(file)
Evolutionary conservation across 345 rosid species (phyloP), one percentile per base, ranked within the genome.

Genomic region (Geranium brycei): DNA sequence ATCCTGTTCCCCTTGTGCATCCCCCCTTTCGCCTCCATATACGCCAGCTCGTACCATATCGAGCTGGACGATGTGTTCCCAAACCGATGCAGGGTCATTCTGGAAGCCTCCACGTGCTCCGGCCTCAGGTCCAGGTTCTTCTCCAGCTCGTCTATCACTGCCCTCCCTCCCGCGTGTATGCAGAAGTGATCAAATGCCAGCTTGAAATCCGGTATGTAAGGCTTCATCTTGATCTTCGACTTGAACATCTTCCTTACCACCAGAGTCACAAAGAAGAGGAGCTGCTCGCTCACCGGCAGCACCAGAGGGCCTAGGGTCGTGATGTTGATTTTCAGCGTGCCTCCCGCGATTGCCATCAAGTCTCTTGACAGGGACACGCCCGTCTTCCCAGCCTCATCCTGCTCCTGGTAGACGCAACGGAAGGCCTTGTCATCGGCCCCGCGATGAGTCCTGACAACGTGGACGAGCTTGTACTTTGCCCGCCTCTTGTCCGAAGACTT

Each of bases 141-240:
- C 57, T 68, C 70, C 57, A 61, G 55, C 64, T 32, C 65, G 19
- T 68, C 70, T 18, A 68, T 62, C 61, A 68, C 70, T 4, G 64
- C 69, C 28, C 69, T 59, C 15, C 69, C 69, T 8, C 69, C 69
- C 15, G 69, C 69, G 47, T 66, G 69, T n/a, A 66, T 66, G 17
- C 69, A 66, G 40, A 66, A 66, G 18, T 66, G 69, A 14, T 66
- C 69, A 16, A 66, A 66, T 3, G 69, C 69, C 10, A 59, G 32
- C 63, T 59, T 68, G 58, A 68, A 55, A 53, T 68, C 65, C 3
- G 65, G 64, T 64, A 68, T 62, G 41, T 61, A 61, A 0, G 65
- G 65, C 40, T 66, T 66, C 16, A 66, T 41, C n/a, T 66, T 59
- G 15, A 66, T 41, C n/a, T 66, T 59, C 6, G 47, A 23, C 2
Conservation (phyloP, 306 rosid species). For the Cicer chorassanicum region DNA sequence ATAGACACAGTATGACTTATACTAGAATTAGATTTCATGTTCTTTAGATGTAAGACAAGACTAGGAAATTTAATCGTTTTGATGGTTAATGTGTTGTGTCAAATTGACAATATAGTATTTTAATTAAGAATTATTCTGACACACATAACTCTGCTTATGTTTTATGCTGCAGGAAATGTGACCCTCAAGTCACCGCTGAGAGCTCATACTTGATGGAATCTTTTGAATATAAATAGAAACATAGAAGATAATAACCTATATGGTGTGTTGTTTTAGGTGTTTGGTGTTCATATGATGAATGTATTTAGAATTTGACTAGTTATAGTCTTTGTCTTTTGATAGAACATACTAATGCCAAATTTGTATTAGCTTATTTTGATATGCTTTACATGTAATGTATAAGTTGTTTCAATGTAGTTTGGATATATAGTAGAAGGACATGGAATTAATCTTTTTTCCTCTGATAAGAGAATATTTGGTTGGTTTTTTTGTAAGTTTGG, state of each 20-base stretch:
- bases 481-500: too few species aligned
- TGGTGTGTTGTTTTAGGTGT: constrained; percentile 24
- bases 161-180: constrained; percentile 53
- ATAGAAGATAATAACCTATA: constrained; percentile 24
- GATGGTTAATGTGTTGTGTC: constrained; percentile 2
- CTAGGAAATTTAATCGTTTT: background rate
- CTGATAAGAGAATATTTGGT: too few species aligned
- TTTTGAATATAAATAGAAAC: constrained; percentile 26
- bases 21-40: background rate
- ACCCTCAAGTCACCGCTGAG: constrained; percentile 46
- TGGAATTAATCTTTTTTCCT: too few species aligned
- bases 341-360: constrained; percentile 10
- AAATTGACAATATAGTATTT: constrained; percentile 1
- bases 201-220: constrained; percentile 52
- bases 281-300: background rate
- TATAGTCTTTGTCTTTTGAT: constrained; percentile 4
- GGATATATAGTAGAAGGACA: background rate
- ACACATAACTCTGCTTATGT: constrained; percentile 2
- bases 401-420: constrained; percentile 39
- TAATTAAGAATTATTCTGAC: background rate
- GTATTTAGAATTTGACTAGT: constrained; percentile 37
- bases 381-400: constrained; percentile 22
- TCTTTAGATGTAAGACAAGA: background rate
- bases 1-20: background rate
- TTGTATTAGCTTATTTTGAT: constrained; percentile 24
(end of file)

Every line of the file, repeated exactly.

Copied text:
Evolutionary conservation across 345 rosid species (phyloP), one percentile per base, ranked within the genome.

Genomic region (Geranium brycei): DNA sequence ATCCTGTTCCCCTTGTGCATCCCCCCTTTCGCCTCCATATACGCCAGCTCGTACCATATCGAGCTGGACGATGTGTTCCCAAACCGATGCAGGGTCATTCTGGAAGCCTCCACGTGCTCCGGCCTCAGGTCCAGGTTCTTCTCCAGCTCGTCTATCACTGCCCTCCCTCCCGCGTGTATGCAGAAGTGATCAAATGCCAGCTTGAAATCCGGTATGTAAGGCTTCATCTTGATCTTCGACTTGAACATCTTCCTTACCACCAGAGTCACAAAGAAGAGGAGCTGCTCGCTCACCGGCAGCACCAGAGGGCCTAGGGTCGTGATGTTGATTTTCAGCGTGCCTCCCGCGATTGCCATCAAGTCTCTTGACAGGGACACGCCCGTCTTCCCAGCCTCATCCTGCTCCTGGTAGACGCAACGGAAGGCCTTGTCATCGGCCCCGCGATGAGTCCTGACAACGTGGACGAGCTTGTACTTTGCCCGCCTCTTGTCCGAAGACTT

Each of bases 141-240:
- C 57, T 68, C 70, C 57, A 61, G 55, C 64, T 32, C 65, G 19
- T 68, C 70, T 18, A 68, T 62, C 61, A 68, C 70, T 4, G 64
- C 69, C 28, C 69, T 59, C 15, C 69, C 69, T 8, C 69, C 69
- C 15, G 69, C 69, G 47, T 66, G 69, T n/a, A 66, T 66, G 17
- C 69, A 66, G 40, A 66, A 66, G 18, T 66, G 69, A 14, T 66
- C 69, A 16, A 66, A 66, T 3, G 69, C 69, C 10, A 59, G 32
- C 63, T 59, T 68, G 58, A 68, A 55, A 53, T 68, C 65, C 3
- G 65, G 64, T 64, A 68, T 62, G 41, T 61, A 61, A 0, G 65
- G 65, C 40, T 66, T 66, C 16, A 66, T 41, C n/a, T 66, T 59
- G 15, A 66, T 41, C n/a, T 66, T 59, C 6, G 47, A 23, C 2
Conservation (phyloP, 306 rosid species). For the Cicer chorassanicum region DNA sequence ATAGACACAGTATGACTTATACTAGAATTAGATTTCATGTTCTTTAGATGTAAGACAAGACTAGGAAATTTAATCGTTTTGATGGTTAATGTGTTGTGTCAAATTGACAATATAGTATTTTAATTAAGAATTATTCTGACACACATAACTCTGCTTATGTTTTATGCTGCAGGAAATGTGACCCTCAAGTCACCGCTGAGAGCTCATACTTGATGGAATCTTTTGAATATAAATAGAAACATAGAAGATAATAACCTATATGGTGTGTTGTTTTAGGTGTTTGGTGTTCATATGATGAATGTATTTAGAATTTGACTAGTTATAGTCTTTGTCTTTTGATAGAACATACTAATGCCAAATTTGTATTAGCTTATTTTGATATGCTTTACATGTAATGTATAAGTTGTTTCAATGTAGTTTGGATATATAGTAGAAGGACATGGAATTAATCTTTTTTCCTCTGATAAGAGAATATTTGGTTGGTTTTTTTGTAAGTTTGG, state of each 20-base stretch:
- bases 481-500: too few species aligned
- TGGTGTGTTGTTTTAGGTGT: constrained; percentile 24
- bases 161-180: constrained; percentile 53
- ATAGAAGATAATAACCTATA: constrained; percentile 24
- GATGGTTAATGTGTTGTGTC: constrained; percentile 2
- CTAGGAAATTTAATCGTTTT: background rate
- CTGATAAGAGAATATTTGGT: too few species aligned
- TTTTGAATATAAATAGAAAC: constrained; percentile 26
- bases 21-40: background rate
- ACCCTCAAGTCACCGCTGAG: constrained; percentile 46
- TGGAATTAATCTTTTTTCCT: too few species aligned
- bases 341-360: constrained; percentile 10
- AAATTGACAATATAGTATTT: constrained; percentile 1
- bases 201-220: constrained; percentile 52
- bases 281-300: background rate
- TATAGTCTTTGTCTTTTGAT: constrained; percentile 4
- GGATATATAGTAGAAGGACA: background rate
- ACACATAACTCTGCTTATGT: constrained; percentile 2
- bases 401-420: constrained; percentile 39
- TAATTAAGAATTATTCTGAC: background rate
- GTATTTAGAATTTGACTAGT: constrained; percentile 37
- bases 381-400: constrained; percentile 22
- TCTTTAGATGTAAGACAAGA: background rate
- bases 1-20: background rate
- TTGTATTAGCTTATTTTGAT: constrained; percentile 24